The great Henry David Thoreau was a man of extraordinary wisdom. He claimed that for the preservation of one’s health one should “saunter through the woods and over the hills and fields”. Sauntering should be approached with a mind set of ‘presence’ rather than ‘productivity’.
The origin of the word “saunter” goes back to the middle ages when people used to go on pilgrimages to the holy land. When asked by the villagers where they were going, they would reply, “A la sainte terre”, meaning to the Holy land. So it is that they became known as ‘saunterers’.
My man and I were recently lucky enough to be part of a Lesotho wild flower ‘sauntering’ trip. This was just before Covid 19 became a frightening reality for South Africans too and the borders were still open. My partner had been recruited to help with the driving and I was lucky to be invited along and help where ever I could.
Our weekend companions were a lovely senior group – all members of a gardening club. I usually find it a bit daunting to be thrown into a group of ‘strangers’ like that, but it was not long before even I was drawn into the cheerful banter of our friendly nature loving group.
The drive from Pietermaritzburg past Underberg, then Matatiele, and finally up Qachas nek pass and through the border took up most of the day. This was a very scenic drive however with many birds and flowers spotted along the way. Finally by four that afternoon we reached our destination – Sehlabethebe National park. We arrived in a misty drizzly haze of cloud, which although hampered the view of our surroundings, did not dampen our high spirits.
After a hearty breakfast we all set off at nine the next morning with much enthusiasm – armed with several books on the flora and fauna of the area. Binoculars and cameras were at the ready, my Elsa Pooley mountain flower book clasped to my lap.
Needless to say we were not disappointed. The variety and beauty of the flowers found was astounding. A visual ‘smorgasbord’. We would stop at points along the way to wonder around and see what we could find and share with one another. The excitement at each discovery reminded me of Easter egg hunting – but an adult one with flowers instead of Easter eggs! These precious finds were also not plucked up, rather they were ‘oohed and aahed’ over and left in peace again once they had been admired and photographed.
There were many many flowers spotted and enjoyed during this trip, far too many to cover each and every one in a single blog post. I will en devour to share some of the flowers that stood out for me though.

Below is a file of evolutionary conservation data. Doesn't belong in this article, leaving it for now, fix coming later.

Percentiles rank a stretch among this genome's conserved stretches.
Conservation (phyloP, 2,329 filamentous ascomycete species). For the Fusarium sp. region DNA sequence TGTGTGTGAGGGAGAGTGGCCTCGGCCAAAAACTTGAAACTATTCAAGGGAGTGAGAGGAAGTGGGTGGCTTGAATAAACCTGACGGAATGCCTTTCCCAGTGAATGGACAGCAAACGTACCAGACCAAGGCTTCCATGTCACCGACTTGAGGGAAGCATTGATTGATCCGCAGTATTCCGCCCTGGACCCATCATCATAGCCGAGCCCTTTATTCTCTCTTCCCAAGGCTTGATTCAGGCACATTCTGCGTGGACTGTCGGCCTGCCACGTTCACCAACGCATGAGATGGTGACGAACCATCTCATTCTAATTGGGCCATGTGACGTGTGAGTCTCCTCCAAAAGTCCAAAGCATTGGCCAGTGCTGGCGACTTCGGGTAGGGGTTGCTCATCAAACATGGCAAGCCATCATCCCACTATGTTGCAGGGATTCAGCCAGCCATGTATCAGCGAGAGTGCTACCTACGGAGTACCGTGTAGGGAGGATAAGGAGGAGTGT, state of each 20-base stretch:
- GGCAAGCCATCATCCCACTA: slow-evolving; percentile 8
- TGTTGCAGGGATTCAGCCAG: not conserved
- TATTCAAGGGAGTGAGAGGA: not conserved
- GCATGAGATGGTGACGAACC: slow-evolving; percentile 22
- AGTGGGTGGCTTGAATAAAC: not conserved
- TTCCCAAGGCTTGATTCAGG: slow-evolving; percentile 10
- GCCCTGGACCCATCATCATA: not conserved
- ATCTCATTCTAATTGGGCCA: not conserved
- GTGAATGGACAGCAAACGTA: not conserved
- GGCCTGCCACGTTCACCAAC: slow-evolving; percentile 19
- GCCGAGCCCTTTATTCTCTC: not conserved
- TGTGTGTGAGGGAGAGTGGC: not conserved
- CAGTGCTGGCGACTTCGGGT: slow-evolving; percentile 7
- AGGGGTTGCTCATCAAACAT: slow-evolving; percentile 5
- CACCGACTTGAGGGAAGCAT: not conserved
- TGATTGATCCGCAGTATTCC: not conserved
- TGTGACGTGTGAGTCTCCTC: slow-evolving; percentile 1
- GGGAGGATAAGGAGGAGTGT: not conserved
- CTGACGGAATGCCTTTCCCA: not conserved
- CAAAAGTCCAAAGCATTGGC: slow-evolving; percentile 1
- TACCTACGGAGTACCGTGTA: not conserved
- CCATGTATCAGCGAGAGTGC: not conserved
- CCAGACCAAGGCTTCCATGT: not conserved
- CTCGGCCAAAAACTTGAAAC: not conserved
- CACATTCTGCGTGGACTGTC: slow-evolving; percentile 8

The Gladioli were in peak flowering and we managed to spot five species! ‘Gladioli saundersii’ being the fem fa tale of the lot in my opinion, with her flamboyant ballroom gown so striking against the misty grassy hills. We also saw ‘Gladioli dalenii’, ‘Gladioli ecklonii’ with all her many freckles as well as ‘Gladioli oppositiflorus’ with her beautiful soft salmon colouring.
A few grass orchids – always a treat for me. ‘Satyrium longicauda’ both in white and pink. There were two new grass orchids for me. First ‘Disa fragrans’ which I first mistook for a ledabouria because of the speckled leaves. This gorgeous orchid was growing on the top of a massive overhanging rocky outcrop, next to a rock pool, creating a perfect little alpine like setting for it. This for me was like finding the gold foil covered bunny of the Easter eggs! Then on our way down again ‘Pterygodium cooperi’ – another new species for me. The prettiest little orchid covered in pastel pink bonnet-ed faces.
‘Zaluzianskya microsiphon’ another special find. This pretty perennial plant has vibrant peach coloured petals on the outside outlined in cream. It closes them into a drum shape when the light is low and opens them again to reveal creamy white faces on the inside in the sunlight.
The list goes on and on and I have included a few extra photographs without descriptions.
As the morning progressed the mist lifted and we were able to take in more of the beautiful scenery – rolling hills and mountains that went on and on into forever. Another special highlight for me was the breath taking display of ‘Kniphofia caulescens’. These spectacular red hot pokers were stretched out as far as the eye could see, flowering in masses, a sea of orange and yellow that tumbled down the valleys and into the marshy areas below the hills.
Our last ‘sauntering’ walk took place late in the afternoon. A slow amble amongst the kniphofias down below in the valley. The mist had started to roll in softly again as we enjoyed our last moments in this beautiful ‘garden of Eden’. Some of us in pleasant conversation and others lost in our own thoughts.
We left to go back to our own realities again the next morning. Each of us taking home something of value, some intrinsic treasure, to be taken out and savored in quiet moments of reflection.
Now we are in lock down, and I have taken out my treasures from the trip. Memories and photographs to pour over and enjoy – some to be painted. I spent a happy few days working on painting the Kniphoffias which had had such an impact on me. I enjoyed working in my oils again. This medium is smooth and silky – pure bliss to work with, especially for a landscape. This painting will be a happy reminder each time I look at it, of a special weekend spent sauntering in the magnificent Lesotho hills.